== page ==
Sphingolipids are necessary for nicotinic acetylcholine receptor export in the early secretory pathway

Authors

  • C. J. Baier,

    1. From the UNESCO Chair of Biophysics and Molecular Neurobiology and Instituto de Investigaciones Bioquímicas de Bahía Blanca, Bahía Blanca, Argentina
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  • F. J. Barrantes

    1. From the UNESCO Chair of Biophysics and Molecular Neurobiology and Instituto de Investigaciones Bioquímicas de Bahía Blanca, Bahía Blanca, Argentina
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Address correspondence and reprint requests to Dr. F. J. Barrantes, UNESCO Chair of Biophysics & Molec Neurobiol and Instituto de Investigaciones Bioquímicas de Bahía Blanca, C.C. 857, B8000FWB Bahía Blanca, Argentina. E-mail: rtfjb1@criba.edu.ar

Abstract

The nicotinic acetylcholine receptor (AChR) is the prototype ligand-gated ion channel, and its function is dependent on its lipid environment. In order to study the involvement of sphingolipids (SL) in AChR trafficking, we used pharmacological approaches to dissect the SL biosynthetic pathway in CHO-K1/A5 cells heterologously expressing the muscle-type AChR. When SL biosynthesis was impaired, the cell surface targeting of AChR diminished with a concomitant increase in the intracellular receptor pool. The SL-inhibiting drugs increased unassembled AChR forms, which were retained at the endoplasmic reticulum (ER). These effects on AChR biogenesis and trafficking could be reversed by the addition of exogenous SL, such as sphingomyelin. On the basis of these effects we propose a ‘chaperone-like’ SL intervention at early stages of the AChR biosynthetic pathway, affecting both the efficiency of the assembly process and subsequent receptor trafficking to the cell surface.

Abbreviations used
AChR

nicotinic acetylcholine receptor

BFS

bovine fetal serum

Carb

carbamoylcholine

Chol

cholesterol

ER

endoplasmic reticulum

ERAD

ER-associated degradation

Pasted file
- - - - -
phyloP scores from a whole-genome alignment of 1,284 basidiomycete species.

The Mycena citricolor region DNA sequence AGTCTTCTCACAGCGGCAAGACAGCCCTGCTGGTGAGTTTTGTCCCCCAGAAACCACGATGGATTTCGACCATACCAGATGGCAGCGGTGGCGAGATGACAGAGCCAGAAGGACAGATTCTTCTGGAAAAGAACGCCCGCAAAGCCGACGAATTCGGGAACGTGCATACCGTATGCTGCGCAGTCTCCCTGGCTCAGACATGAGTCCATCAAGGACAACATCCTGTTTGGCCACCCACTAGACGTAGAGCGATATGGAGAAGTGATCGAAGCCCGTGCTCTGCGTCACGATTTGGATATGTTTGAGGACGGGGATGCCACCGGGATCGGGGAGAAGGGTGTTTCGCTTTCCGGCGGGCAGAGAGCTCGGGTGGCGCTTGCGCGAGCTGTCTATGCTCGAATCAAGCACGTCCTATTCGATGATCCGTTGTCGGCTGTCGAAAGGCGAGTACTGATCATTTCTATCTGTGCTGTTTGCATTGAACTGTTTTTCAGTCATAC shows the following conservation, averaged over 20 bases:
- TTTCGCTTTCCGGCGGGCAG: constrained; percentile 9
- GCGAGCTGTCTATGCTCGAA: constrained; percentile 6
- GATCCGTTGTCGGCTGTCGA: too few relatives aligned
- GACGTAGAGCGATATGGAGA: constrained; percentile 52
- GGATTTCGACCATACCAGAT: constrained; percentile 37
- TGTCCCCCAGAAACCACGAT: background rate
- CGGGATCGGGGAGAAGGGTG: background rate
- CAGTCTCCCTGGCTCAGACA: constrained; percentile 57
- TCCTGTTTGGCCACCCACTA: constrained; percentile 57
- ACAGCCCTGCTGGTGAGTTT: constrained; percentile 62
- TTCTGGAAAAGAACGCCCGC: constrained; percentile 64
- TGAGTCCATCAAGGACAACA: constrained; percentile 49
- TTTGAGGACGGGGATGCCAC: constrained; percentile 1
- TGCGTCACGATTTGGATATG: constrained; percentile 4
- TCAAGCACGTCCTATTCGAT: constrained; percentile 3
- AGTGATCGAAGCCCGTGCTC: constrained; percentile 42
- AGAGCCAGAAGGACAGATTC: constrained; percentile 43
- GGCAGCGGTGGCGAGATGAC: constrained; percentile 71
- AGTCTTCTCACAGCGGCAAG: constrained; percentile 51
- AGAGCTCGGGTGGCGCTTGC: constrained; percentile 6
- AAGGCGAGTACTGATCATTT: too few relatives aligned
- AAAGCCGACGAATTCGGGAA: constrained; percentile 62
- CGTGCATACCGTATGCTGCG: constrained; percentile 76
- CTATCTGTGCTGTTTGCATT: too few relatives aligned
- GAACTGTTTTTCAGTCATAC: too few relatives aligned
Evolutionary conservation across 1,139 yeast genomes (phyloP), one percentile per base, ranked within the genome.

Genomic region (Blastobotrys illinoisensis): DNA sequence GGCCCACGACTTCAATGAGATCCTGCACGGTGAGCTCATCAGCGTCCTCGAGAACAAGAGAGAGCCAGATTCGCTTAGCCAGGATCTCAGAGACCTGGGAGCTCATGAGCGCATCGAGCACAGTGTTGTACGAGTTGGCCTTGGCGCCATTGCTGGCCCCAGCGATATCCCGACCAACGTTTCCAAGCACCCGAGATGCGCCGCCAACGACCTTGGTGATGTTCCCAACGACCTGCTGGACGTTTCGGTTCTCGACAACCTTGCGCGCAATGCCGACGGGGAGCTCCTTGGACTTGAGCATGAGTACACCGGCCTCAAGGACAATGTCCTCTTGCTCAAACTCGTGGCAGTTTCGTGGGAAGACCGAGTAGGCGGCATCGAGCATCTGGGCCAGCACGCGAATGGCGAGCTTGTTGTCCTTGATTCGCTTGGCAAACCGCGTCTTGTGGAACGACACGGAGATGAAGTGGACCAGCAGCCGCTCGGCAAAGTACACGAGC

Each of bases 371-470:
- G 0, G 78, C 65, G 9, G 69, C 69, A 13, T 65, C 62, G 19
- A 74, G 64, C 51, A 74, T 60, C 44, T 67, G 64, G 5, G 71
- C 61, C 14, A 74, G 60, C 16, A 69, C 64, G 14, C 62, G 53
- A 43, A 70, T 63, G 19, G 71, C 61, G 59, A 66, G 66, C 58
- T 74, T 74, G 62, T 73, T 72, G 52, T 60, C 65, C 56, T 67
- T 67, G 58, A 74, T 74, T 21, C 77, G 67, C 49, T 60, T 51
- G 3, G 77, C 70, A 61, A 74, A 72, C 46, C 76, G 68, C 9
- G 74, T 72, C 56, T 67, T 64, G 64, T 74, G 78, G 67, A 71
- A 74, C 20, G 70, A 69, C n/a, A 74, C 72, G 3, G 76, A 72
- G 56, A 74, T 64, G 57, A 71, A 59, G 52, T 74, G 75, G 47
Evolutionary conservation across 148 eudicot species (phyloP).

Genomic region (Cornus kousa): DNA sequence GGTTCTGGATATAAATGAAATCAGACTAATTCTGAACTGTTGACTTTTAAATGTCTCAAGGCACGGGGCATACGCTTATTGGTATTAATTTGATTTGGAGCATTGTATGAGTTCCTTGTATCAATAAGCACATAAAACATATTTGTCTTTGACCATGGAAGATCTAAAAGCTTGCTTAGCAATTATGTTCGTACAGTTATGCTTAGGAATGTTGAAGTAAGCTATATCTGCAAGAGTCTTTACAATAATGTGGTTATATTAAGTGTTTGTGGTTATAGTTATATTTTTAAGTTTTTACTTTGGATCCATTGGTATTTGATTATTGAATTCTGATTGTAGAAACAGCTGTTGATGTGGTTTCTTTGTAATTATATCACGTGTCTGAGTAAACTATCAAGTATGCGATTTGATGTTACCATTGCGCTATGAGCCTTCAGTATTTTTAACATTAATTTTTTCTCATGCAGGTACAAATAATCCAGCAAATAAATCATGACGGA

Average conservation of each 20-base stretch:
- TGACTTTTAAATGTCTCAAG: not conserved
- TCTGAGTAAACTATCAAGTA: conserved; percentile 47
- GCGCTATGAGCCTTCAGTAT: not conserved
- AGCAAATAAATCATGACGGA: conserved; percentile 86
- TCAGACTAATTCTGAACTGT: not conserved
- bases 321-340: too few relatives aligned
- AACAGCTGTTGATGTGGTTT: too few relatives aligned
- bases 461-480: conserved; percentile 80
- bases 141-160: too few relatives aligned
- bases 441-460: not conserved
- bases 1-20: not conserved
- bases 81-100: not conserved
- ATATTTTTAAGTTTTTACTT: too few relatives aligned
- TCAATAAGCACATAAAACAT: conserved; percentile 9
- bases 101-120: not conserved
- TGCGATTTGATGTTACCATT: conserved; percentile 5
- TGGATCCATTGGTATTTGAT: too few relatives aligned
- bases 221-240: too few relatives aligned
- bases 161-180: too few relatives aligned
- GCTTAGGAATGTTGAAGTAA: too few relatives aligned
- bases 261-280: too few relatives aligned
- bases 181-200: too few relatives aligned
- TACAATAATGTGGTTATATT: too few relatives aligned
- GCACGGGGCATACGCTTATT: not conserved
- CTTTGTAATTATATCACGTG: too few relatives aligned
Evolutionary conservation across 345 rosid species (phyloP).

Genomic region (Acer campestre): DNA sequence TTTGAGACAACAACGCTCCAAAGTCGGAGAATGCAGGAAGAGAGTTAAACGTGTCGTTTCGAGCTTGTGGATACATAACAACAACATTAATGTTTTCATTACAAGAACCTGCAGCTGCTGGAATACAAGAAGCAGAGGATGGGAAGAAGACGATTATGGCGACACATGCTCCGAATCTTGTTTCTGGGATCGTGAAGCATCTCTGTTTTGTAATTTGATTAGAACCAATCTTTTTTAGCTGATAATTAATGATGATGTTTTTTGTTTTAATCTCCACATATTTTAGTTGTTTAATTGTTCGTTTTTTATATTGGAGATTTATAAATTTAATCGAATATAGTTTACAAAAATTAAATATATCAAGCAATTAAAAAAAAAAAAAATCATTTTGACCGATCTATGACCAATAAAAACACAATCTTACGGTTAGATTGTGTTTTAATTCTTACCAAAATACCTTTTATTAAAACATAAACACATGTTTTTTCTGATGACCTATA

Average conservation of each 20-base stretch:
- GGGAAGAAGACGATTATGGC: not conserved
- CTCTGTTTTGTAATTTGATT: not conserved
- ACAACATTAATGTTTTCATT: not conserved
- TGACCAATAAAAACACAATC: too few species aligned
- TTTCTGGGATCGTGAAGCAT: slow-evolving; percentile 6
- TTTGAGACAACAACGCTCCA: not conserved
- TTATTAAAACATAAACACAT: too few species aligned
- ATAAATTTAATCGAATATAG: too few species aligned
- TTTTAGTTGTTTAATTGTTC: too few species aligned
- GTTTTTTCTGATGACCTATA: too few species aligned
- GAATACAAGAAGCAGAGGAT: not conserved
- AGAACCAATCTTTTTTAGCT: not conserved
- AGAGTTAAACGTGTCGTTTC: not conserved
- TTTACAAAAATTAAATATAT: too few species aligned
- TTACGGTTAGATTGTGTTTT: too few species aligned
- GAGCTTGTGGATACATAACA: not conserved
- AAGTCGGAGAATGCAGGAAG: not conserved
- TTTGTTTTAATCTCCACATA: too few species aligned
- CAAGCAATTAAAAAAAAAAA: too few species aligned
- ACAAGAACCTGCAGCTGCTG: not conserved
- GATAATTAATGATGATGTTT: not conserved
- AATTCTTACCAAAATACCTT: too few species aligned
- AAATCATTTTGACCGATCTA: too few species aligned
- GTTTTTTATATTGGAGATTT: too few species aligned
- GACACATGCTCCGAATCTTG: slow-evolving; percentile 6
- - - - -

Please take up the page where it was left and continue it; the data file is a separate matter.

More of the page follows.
FB-1

Fumonisin B-1

GluCer

glucosylceramide

GPI

glycosylphosphatidylinositol

GSL

glycosphingolipid

ISP-1

myriocin

PDI

disulfide isomerase

PDMP

d,l-threo-1-phenyl-2-decanoylamino-3-morpholino-1-propanol

SL

sphingolipid

SM

sphingomyelin

SPT

serine palmitoyltransferase

TGN

trans-Golgi network

TLC

thin-layer chromatography

VSVG-GFP

green fluorescent protein-labeled vesicular stomatitis virus G protein.

αBTX

α-bungarotoxin

At the cholinergic synapse, the chemical signal encoded in the neurotransmitter acetylcholine is transduced into an electrical signal in a very rapid process mediated by the nicotinic acetylcholine receptor (AChR). This transmembrane protein is the prototype of the superfamily of rapid ligand-gated ion channels. The AChR has five homologous, membrane-spanning subunits in stoichiometry α2βγδ (electric tissue and fetal muscle) or α2βεδ (adult muscle). Several studies have demonstrated that the AChR is quite sensitive to the membrane lipid environment (Barrantes 1993, 2004).

The receptor protein is assembled in the endoplasmic reticulum (ER) (Smith et al. 1987), purportedly by a stepwise addition of subunits in which the first stage is the formation of αδ and αγ heterodimers (Blount et al. 1990). In this model, these heterodimers interact with a β subunit and with each other to form a pentamer that leaves the ER and travels to the cell surface along the exocytic pathway (Gu et al. 1991; Kreienkamp et al. 1995). The assembly process is slow and inefficient (Merlie and Lindstrom 1983).

Sphingolipids (SL) are more abundant at the plasma membrane than in other intracellular membranes (Schwarzmann and Sandhoff 1990). Their distribution in the plane of the membrane bilayer appears not to be homogeneous, and it was postulated (Simons and Ikonen 1997) that SLs and cholesterol (Chol) occur in laterally segregated lipid microdomains termed ‘rafts’, which have been suggested to concentrate signaling molecules and receptors in particular regions of the cell surface (Simons and Toomre 2000; Edidin 2003).